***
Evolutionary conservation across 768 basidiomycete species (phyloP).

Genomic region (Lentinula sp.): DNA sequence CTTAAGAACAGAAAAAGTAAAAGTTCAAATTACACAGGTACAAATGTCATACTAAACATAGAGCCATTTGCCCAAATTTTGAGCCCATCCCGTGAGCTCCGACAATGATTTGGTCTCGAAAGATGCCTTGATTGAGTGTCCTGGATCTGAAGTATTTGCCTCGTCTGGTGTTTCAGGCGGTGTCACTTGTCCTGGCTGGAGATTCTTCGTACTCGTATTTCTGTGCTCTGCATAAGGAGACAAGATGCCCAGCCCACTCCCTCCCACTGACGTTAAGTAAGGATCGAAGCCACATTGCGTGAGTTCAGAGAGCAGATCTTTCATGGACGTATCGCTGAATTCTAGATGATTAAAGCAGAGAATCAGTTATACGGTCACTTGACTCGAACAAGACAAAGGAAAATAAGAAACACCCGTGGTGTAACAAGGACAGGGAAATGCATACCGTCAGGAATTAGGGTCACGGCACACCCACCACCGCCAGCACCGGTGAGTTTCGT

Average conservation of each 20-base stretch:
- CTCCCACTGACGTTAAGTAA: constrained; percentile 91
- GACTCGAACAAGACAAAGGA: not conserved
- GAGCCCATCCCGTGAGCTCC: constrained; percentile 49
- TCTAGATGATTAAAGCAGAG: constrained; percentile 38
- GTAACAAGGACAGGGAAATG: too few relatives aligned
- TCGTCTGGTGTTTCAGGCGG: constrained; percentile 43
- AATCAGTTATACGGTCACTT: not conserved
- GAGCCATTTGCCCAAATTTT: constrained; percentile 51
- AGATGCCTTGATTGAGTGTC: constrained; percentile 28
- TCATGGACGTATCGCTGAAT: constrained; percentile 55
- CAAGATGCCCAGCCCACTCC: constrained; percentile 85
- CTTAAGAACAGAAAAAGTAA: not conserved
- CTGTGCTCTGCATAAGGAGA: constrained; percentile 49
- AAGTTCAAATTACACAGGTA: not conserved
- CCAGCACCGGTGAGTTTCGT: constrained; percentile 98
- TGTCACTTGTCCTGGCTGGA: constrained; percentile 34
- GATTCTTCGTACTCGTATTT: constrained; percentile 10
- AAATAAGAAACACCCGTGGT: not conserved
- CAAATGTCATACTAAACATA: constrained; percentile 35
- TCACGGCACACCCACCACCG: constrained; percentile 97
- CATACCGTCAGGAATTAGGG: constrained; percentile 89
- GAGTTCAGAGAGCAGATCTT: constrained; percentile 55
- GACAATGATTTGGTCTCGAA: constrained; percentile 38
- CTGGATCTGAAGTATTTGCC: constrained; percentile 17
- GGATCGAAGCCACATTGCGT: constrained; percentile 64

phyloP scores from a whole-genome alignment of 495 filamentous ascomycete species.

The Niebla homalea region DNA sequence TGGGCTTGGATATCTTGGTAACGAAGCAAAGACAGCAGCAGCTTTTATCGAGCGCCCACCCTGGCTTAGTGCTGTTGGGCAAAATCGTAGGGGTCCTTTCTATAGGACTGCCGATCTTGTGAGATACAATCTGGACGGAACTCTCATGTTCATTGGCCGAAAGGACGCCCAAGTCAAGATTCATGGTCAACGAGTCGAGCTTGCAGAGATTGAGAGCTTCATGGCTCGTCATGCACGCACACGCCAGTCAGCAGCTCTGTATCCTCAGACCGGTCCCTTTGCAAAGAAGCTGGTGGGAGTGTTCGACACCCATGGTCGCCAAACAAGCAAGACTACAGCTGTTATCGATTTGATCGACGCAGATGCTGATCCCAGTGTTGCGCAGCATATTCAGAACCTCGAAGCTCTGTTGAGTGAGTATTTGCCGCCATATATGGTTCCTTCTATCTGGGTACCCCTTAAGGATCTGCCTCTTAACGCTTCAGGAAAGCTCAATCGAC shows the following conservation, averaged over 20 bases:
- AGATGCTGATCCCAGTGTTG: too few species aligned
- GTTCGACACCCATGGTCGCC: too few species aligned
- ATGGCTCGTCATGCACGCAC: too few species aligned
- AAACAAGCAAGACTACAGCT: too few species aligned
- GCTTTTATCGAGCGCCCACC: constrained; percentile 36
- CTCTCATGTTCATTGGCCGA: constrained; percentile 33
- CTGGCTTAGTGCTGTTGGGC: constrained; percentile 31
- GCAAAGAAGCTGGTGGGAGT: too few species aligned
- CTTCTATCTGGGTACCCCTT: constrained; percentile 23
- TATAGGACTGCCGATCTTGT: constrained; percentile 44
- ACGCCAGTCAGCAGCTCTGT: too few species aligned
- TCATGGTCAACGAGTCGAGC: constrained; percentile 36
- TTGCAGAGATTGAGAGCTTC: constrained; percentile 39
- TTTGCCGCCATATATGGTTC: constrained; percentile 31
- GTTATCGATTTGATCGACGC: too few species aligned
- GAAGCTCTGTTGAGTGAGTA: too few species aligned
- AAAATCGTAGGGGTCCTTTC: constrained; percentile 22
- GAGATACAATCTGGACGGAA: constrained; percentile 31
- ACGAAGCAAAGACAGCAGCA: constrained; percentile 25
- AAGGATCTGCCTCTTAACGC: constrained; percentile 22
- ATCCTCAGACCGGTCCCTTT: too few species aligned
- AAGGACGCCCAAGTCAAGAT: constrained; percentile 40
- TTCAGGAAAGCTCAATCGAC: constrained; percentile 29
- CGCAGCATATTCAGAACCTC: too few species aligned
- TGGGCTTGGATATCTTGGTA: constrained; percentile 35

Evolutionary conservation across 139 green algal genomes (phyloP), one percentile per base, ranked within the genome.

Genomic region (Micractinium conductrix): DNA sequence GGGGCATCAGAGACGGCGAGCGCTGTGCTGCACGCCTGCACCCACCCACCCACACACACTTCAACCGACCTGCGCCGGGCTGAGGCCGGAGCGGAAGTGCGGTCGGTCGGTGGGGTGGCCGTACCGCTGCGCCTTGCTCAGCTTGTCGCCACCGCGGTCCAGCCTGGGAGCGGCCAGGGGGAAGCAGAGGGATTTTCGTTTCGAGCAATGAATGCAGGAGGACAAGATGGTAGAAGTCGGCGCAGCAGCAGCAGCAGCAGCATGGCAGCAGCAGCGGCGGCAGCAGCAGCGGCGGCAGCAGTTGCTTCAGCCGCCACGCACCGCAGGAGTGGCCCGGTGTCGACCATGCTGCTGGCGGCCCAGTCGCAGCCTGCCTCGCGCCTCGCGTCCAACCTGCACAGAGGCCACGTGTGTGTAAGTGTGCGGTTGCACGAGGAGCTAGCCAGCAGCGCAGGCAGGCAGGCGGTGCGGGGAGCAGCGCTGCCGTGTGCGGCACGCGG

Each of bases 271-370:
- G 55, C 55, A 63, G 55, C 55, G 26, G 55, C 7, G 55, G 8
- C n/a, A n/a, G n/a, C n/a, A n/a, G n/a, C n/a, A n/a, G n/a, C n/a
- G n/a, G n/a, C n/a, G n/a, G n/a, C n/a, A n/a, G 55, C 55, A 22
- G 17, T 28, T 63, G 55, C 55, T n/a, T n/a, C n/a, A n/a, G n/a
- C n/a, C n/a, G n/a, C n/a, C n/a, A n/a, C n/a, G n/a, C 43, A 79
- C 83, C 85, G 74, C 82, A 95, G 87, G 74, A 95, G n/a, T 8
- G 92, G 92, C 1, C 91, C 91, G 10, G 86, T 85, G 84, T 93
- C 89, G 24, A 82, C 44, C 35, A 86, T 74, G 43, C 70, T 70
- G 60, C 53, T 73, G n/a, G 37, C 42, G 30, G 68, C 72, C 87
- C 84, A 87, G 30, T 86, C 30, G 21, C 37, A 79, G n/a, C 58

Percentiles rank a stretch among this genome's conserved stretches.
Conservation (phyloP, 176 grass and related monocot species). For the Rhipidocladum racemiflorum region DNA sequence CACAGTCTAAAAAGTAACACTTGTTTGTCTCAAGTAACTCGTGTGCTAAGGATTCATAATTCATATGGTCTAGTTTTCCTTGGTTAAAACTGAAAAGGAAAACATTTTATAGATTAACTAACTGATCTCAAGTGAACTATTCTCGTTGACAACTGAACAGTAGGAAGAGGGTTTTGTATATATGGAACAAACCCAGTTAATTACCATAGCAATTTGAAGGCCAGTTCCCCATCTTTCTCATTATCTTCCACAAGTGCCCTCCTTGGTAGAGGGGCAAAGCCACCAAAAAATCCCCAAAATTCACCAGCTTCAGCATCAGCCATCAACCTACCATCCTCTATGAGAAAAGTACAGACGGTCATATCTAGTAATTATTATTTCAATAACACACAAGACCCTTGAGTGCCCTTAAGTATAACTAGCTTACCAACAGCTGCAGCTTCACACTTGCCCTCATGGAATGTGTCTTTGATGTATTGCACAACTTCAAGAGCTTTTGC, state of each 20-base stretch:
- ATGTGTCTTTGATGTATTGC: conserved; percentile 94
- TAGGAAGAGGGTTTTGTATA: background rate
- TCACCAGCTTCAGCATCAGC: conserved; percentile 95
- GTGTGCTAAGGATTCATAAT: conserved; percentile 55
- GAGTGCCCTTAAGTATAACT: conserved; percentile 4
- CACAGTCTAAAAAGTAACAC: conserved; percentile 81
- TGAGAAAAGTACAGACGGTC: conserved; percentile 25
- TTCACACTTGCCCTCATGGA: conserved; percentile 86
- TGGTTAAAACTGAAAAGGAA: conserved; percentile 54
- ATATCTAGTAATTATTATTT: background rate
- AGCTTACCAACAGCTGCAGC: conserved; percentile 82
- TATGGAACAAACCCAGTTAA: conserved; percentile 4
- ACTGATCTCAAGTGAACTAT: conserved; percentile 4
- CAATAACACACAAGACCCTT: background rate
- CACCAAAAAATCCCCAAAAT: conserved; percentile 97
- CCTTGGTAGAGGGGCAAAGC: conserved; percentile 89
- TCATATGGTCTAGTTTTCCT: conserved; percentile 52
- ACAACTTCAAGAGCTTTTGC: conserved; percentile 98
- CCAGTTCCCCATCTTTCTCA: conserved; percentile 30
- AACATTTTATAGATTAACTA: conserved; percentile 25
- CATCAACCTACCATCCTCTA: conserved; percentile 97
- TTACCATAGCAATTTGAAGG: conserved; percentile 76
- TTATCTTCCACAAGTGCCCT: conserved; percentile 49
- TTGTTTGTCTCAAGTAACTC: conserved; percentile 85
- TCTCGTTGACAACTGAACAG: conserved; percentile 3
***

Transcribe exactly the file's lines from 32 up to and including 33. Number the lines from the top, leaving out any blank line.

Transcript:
- GTTCGACACCCATGGTCGCC: too few species aligned
- ATGGCTCGTCATGCACGCAC: too few species aligned